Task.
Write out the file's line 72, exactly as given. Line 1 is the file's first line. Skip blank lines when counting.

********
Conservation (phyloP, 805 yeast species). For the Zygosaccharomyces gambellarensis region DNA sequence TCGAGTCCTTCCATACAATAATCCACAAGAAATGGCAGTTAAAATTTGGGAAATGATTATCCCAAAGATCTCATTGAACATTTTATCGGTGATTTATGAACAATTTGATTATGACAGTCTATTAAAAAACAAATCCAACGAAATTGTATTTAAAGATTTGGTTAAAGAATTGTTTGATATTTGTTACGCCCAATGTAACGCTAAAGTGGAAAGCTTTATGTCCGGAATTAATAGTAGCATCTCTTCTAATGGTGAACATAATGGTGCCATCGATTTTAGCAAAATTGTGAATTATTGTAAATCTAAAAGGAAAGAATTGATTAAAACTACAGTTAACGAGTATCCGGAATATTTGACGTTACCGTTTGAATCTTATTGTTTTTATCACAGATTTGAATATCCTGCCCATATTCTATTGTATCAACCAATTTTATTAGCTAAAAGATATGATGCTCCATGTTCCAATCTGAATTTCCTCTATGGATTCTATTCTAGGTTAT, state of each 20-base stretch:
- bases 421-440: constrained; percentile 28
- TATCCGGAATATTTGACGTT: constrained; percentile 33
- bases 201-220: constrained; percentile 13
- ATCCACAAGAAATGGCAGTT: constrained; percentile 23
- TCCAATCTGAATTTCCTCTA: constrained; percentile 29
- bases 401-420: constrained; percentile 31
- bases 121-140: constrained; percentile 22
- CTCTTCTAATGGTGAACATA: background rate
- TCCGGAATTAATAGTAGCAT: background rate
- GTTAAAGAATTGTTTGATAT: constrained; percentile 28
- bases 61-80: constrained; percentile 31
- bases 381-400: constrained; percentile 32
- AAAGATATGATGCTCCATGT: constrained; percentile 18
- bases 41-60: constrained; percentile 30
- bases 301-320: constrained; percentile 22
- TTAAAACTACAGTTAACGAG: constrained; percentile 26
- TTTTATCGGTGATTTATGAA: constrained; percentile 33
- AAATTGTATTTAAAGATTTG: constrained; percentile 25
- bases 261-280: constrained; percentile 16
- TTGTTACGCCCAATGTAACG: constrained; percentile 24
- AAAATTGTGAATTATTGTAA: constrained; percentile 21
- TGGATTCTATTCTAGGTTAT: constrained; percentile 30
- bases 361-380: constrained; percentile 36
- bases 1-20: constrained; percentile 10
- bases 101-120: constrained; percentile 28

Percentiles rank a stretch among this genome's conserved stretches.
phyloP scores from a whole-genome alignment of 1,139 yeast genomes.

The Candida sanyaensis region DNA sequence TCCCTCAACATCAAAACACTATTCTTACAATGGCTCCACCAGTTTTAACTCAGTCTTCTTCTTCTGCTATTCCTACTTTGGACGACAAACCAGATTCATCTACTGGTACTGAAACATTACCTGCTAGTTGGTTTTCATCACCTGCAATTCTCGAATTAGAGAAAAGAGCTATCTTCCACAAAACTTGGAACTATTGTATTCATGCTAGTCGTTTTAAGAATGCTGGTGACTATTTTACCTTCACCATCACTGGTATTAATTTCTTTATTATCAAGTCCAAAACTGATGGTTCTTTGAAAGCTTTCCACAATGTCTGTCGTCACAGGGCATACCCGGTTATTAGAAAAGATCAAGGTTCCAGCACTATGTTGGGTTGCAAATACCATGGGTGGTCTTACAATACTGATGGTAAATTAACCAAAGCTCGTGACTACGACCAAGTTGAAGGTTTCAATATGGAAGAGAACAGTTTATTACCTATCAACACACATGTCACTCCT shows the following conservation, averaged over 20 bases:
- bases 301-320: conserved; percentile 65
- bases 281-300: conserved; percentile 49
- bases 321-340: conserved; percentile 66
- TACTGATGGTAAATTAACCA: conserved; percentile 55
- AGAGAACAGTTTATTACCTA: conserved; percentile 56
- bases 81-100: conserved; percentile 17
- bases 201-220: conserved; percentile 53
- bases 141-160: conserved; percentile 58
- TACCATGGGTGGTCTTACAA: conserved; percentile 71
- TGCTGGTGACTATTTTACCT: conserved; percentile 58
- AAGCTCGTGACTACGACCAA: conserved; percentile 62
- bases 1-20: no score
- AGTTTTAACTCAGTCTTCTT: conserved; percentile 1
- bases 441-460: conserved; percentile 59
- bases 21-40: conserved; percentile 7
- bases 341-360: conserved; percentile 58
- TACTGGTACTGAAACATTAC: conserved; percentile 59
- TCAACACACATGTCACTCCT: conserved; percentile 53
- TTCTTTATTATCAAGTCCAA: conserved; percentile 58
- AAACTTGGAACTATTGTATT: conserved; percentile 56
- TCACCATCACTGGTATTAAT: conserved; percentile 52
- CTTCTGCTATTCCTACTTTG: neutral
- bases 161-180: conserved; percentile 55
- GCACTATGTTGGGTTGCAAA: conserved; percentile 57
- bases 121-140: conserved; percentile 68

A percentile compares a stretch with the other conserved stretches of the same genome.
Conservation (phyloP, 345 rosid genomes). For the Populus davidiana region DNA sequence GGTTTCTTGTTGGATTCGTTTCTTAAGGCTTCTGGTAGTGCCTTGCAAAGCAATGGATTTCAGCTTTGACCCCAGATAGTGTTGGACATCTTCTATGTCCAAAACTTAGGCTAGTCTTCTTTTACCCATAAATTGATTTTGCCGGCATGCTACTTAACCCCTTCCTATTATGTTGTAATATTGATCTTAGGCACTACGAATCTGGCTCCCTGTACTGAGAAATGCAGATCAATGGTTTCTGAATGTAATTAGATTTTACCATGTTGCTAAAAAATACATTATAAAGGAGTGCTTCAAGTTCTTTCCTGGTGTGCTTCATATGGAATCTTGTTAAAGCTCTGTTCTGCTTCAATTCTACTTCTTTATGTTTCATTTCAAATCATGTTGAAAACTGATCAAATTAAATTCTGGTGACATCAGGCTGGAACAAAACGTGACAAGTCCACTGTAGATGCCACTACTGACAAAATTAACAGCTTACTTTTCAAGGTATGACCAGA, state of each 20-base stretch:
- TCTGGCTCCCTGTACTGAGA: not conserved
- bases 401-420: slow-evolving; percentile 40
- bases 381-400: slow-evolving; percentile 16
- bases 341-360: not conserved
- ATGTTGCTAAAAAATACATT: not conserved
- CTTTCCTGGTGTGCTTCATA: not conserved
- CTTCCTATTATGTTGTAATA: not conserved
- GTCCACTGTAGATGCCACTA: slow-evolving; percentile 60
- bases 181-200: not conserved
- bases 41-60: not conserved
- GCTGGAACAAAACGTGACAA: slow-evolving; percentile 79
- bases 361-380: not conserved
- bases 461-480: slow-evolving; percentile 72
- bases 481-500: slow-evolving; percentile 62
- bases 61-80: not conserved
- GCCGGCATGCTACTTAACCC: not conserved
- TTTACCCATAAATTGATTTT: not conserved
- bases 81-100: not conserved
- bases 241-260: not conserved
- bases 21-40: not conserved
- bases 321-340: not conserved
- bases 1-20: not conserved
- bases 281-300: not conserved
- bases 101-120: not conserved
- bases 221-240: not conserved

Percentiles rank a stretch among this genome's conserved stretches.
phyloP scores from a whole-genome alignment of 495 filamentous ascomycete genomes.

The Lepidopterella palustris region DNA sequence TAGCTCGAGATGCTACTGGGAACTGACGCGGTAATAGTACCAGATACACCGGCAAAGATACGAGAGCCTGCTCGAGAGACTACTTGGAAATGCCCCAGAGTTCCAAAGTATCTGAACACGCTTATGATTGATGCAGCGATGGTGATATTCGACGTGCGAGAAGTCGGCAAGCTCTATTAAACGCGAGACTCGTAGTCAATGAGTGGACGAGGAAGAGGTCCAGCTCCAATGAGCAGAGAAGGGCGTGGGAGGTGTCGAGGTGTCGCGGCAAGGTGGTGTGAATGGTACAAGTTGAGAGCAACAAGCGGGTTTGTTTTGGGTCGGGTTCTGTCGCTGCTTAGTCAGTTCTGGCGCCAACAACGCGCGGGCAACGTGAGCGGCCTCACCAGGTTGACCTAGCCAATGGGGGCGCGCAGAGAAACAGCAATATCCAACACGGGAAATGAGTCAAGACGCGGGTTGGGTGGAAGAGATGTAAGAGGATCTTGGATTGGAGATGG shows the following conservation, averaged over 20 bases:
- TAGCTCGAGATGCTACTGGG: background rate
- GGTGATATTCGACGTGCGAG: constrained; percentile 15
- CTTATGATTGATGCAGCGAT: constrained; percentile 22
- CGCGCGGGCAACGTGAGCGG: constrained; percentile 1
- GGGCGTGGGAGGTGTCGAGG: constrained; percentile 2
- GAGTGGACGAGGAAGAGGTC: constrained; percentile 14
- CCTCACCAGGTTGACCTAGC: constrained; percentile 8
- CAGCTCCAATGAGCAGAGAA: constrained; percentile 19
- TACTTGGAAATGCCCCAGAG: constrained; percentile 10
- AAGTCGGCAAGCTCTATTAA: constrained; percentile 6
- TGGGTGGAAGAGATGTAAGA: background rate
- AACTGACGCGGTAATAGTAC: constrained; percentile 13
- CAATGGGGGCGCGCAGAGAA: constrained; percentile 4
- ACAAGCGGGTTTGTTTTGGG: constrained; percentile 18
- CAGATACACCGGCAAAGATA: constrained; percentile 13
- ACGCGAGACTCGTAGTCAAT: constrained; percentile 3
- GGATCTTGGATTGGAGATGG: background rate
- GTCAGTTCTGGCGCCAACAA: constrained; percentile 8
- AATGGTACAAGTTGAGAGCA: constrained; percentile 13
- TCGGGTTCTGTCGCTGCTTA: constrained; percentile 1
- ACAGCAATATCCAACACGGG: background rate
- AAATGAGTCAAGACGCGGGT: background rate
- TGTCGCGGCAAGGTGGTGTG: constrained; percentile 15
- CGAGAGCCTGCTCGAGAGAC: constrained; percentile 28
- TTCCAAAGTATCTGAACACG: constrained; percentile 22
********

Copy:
- GCCGGCATGCTACTTAACCC: not conserved